Volatility as an asset class has grown up over the fifteen years since I started my first volatility arbitrage fund in 2000. Caissa Capital grew to about $400m in assets before I moved on, while several of its rivals have gone on to manage assets in the multiple billions of dollars. Back then volatility was seen as a niche, esoteric asset class and quite rightly so. Nonetheless, investors who braved the unknown and stayed the course have been well rewarded: in recent years volatility strategies as an asset class have handily outperformed the indices for global macro, equity market neutral and diversified funds of funds, for example.

It’s worth rehearsing a few of the fundamental features of volatility for those unfamiliar with the territory.

*Volatility is Unobservable*

Volatility is the ultimate derivative, one whose fair price can never be known, even after the event, since it is intrinsically unobservable. You can estimate what the volatility of an asset has been over some historical period using, for example, the standard deviation of returns. But this is only an estimate, one of several possibilities, all of which have shortcomings. We now know that volatility can be measured with almost arbitrary precision using an integrated volatility estimator (essentially a metric based on high frequency data), but that does not change the essential fact: our knowledge of volatility is always subject to uncertainty, unlike a stock price, for example.

*Volatility Trends*

Huge effort is expended in identifying trends in commodity markets and many billions of dollars are invested in trend following CTA strategies (and, equivalently, momentum strategies in equities). Trend following undoubtedly works, according to academic research, but is also subject to prolonged drawdowns during periods when a trend moderates or reverses. By contrast, volatility always trends. You can see this from the charts below, which express the relationship between volatility in the S&P 500 index in consecutive months. The r-square of the regression relationship is one of the largest to be found in economics. And this is a feature of volatility not just in one asset class, such as equities, nor even for all classes of financial assets, but in every time series process for which data exists, including weather and other natural phenomena. So an investment strategy than seeks to exploit volatility trends is relying upon one of the most consistent features of any asset process we know of (more on this topic in Long Memory and Regime Shifts in Asset Volatility).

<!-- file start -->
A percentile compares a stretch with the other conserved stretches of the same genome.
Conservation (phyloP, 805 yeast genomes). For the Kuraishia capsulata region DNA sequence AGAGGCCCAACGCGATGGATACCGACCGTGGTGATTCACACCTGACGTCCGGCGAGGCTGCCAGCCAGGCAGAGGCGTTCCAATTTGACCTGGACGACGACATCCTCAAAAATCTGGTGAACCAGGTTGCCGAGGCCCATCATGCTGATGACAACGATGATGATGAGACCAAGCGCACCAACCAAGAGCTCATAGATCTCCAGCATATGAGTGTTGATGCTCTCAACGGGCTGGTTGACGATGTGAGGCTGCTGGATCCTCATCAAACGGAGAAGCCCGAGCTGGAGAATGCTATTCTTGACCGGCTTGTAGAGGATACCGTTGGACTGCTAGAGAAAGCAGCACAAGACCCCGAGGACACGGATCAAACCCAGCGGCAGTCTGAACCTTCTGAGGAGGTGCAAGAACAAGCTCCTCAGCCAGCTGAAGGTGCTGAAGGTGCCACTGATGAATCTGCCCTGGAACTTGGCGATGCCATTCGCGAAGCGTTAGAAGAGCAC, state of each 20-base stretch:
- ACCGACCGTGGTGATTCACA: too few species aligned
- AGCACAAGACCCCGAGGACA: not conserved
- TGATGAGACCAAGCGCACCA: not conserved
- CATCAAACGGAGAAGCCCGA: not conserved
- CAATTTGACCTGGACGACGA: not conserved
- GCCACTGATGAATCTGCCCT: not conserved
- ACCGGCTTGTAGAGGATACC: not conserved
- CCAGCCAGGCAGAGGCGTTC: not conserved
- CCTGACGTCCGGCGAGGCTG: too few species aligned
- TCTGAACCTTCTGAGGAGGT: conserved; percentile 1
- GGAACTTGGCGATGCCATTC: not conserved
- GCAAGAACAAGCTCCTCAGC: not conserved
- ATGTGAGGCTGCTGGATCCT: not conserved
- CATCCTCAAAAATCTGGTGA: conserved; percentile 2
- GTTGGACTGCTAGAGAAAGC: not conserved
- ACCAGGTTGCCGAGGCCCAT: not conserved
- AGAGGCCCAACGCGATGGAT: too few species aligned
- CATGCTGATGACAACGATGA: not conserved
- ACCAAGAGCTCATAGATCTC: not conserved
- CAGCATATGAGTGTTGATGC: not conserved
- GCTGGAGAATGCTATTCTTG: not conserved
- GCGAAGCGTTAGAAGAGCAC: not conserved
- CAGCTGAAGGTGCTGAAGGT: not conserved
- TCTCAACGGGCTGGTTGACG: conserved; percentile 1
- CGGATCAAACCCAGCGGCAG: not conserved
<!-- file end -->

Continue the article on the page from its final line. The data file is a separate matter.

*Volatility Mean-Reversion and Correlation*

One of the central assumptions behind the ever-popular stat-arb strategies is that the basis between two or more correlated processes is stationary. Consequently, any departure from the long term relationship between such assets will eventually revert to the mean. Mean reversion is also an observed phenomenon in volatility processes. In fact, the speed of mean reversion (as estimated in, say, an Ornstein-Ulenbeck framework) is typically an order of magnitude larger than for a typical stock-pairs process. Furthermore, the correlation between one volatility process and another volatility process, or indeed between a volatility process and an asset returns process, tends to rise when markets are stressed (i.e. when volatility increases).